Relics, replicas and commemorationsSoraya de Chadarevian
Department of History and Philosophy of Science, University of Cambridge, Free School Lane, Cambridge, CB2 3RH, UK
Several replicas of Watson and Cricks demonstrationmodel of DNA built at the Cavendish Laboratory inCambridge in 1953 exist, but where is the original?Once the object of intense discussion but soon super-seded by more refined models built at Kings CollegeLondon, it slowly fell to pieces and was eventually dis-assembled. Twenty years after it was first constructed,some of its pieces resurfaced at Bristol. By that time,the value attached to the original incarnation of thedouble helix had changed substantially, and the ScienceMuseum in London commissioned a replica of themodel, with some of the original parts built into it. Themodel was hailed as the nearest there is to the original.It has since served as prototype for further replicas.Meanwhile the spidery model of DNA has become theultimate icon of 20th-century life sciences, and morepieces supposedly belonging to the original continueto appear at auction.
In 1971, Arthur Arnone, one of many young Americanresearchers spending a three-year postdoctoral stint at the
world-famous Medical Research Council (MRC) Laboratoryof Molecular Biology (LMB) in Cambridge, detected a fewmetal plates among other jigs on a dusty bench in themodel-building room . Arnone picked up what herecognized as an adenine base, one of the four basespresent in nucleic acids. In that moment, Francis Crickwalked by the door. Cheerfully he confirmed that hethought it was one of the bases he and James Watson hadused to build their DNA model in 1953, almost 20 yearsearlier when the laboratory was still housed in thephysics department. Arnone got him to sign the basewith an ink marker. When Watson visited thelaboratory a year later, he managed to make him addhis signature on the back.
Arnone has remained the fond custodian of the originalbase for over 30 years. Once a year, when he gave hislectures on DNA structure at the University of Iowa, hewould bring the base along for the students to see, but nottouch. Invariably he earned their spontaneous applause.He has now returned the base to the Cambridge laboratoryfor the 50th anniversary of the double helix (Fig. 1).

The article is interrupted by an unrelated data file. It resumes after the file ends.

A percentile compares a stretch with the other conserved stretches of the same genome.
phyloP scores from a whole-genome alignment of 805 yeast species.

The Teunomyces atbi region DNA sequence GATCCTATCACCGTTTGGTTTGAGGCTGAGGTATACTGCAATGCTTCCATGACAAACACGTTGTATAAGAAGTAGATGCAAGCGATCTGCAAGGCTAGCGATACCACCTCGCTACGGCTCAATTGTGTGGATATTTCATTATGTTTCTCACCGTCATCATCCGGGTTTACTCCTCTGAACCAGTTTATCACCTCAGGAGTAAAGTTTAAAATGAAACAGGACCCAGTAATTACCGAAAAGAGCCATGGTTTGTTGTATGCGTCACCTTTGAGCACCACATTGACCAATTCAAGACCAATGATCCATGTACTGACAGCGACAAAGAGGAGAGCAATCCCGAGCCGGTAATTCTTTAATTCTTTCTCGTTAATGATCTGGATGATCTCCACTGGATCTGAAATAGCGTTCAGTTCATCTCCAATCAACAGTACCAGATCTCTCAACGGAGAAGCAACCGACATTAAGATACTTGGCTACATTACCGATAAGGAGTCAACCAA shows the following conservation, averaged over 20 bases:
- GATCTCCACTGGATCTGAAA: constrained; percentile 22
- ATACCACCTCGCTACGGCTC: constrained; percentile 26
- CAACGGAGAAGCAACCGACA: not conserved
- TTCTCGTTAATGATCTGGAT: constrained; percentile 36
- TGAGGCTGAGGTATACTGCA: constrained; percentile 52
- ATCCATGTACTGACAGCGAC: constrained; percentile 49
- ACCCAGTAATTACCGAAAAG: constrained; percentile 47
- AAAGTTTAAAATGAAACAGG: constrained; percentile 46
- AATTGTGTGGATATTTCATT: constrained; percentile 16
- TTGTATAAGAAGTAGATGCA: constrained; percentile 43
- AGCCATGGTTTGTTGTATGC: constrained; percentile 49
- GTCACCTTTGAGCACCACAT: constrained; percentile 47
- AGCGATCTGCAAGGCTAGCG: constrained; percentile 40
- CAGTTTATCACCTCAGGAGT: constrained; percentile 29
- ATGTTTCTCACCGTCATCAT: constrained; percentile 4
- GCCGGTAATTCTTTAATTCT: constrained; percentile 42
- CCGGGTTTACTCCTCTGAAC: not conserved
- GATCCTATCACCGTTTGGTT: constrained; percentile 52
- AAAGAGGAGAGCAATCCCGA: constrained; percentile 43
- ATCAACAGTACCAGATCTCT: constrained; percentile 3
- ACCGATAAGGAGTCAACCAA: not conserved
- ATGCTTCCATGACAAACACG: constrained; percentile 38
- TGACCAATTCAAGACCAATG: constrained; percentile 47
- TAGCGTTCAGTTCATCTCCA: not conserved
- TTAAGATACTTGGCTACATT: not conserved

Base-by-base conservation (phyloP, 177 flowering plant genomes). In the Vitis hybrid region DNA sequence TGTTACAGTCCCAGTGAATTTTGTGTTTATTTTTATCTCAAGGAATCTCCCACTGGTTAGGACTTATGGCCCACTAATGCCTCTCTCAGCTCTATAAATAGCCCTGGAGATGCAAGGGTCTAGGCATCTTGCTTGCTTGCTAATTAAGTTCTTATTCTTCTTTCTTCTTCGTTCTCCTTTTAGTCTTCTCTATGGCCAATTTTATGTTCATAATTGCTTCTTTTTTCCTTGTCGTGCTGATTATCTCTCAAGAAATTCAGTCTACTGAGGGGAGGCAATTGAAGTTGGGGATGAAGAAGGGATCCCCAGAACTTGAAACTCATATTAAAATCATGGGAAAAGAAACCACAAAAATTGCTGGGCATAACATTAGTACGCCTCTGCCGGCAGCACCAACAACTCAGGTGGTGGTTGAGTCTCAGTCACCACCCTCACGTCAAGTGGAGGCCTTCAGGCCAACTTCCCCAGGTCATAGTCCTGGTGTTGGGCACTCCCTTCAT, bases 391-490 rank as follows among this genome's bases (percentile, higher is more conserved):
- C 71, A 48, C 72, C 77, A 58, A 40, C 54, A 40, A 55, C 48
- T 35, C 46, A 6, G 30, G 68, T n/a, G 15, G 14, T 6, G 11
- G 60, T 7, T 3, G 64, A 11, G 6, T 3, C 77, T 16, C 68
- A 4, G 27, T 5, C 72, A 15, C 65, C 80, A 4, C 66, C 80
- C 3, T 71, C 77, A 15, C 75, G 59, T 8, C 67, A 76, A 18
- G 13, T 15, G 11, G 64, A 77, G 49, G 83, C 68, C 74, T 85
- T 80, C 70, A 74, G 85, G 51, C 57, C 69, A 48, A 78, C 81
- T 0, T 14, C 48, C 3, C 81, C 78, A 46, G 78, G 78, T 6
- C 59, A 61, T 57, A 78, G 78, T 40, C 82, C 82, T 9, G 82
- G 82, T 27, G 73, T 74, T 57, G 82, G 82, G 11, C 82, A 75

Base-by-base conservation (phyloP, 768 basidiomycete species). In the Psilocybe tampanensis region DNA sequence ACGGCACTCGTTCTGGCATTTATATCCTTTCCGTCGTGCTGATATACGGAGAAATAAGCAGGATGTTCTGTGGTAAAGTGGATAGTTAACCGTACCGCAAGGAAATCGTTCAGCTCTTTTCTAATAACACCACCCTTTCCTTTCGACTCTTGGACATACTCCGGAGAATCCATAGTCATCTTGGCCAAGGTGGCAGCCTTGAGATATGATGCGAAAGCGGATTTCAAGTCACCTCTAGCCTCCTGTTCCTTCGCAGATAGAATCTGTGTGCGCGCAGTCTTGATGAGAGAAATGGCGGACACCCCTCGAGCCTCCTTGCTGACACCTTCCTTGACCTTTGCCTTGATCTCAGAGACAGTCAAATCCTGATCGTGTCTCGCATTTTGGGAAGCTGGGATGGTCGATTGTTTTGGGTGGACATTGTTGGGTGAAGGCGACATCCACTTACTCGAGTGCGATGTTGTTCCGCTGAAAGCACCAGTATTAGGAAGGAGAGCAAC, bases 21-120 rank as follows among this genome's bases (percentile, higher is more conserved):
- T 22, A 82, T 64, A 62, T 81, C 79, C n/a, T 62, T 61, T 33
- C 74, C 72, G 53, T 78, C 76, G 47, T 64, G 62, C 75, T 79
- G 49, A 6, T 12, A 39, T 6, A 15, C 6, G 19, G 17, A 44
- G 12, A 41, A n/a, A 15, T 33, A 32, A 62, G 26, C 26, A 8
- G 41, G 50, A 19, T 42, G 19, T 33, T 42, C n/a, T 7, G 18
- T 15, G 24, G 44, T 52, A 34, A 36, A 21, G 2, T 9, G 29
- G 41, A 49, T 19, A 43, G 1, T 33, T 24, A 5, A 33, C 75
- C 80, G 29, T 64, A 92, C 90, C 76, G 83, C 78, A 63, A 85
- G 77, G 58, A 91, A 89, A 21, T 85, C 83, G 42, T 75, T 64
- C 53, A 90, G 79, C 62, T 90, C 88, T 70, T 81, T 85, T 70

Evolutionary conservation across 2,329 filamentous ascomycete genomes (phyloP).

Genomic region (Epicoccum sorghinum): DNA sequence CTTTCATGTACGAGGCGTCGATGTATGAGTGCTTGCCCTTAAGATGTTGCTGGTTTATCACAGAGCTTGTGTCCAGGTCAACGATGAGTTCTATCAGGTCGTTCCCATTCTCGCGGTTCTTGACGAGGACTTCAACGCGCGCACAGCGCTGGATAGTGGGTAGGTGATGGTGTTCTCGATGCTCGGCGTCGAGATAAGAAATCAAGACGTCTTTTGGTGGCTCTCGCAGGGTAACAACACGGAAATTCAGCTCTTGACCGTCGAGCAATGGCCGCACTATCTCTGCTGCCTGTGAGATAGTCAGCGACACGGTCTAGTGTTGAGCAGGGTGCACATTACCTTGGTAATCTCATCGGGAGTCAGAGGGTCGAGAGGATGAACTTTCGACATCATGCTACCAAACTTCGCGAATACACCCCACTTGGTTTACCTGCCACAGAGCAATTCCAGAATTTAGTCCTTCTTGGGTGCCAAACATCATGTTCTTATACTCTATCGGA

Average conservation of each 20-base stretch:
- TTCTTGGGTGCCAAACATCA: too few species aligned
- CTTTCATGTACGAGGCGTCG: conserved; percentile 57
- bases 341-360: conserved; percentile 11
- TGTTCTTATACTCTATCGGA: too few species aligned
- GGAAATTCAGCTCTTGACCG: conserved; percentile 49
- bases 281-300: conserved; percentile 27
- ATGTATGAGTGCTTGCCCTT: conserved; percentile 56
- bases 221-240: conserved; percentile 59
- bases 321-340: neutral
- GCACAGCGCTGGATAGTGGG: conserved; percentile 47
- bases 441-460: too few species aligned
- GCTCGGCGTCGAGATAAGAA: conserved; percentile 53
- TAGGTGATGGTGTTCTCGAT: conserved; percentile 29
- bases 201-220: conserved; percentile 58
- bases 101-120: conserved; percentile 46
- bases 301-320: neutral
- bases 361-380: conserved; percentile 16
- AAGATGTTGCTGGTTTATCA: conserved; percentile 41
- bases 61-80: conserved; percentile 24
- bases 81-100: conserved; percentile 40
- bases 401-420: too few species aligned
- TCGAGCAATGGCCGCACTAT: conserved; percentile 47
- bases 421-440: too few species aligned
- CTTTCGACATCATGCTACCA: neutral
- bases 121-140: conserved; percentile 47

Fig. 1. Base plate (with central hole) collected by Arthur Arnone in Cambridge in 1971 and signed by Francis Crick and (on the other side) by James Watson. The function of
the red color mark is unknown. The plate is currently on display in the exhibition Representations of the Double Helix at the Whipple Museum of the History of Science in
Cambridge. Photograph by Leslie McKeany. Courtesy of the Medical Research Council Laboratory of Molecular Biology, Cambridge.
Corresponding author: Soraya de Chadarevian (email@example.com).
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If, in this anniversary year, we want to pay a visit to thecelebrated structure, a good bet is the Science Museum inLondon, which boasts not one, but two DNA models withmetal plates and spidery backbone that are, on first sight,almost indistinguishable from each other. Yet anothermodel has recently been built in the workshop of the LMBin Cambridge for display in the Whipple Museum of theHistory of Science. However, Watson and Cricks originalmodel no longer exists, and Arnones base plate is only oneof a confusing number of such plates held in private handor by museums.
Despite the importance attributed to the model in theaccounts of Watson and Cricks discovery of the DNAdouble helix, little is known about its actual fate. This is allthe more surprising given the value attached to physicalartefacts of the event. Tracing the busy career of Watsonand Cricks model provides unique insights into themaking of a 20th-century icon.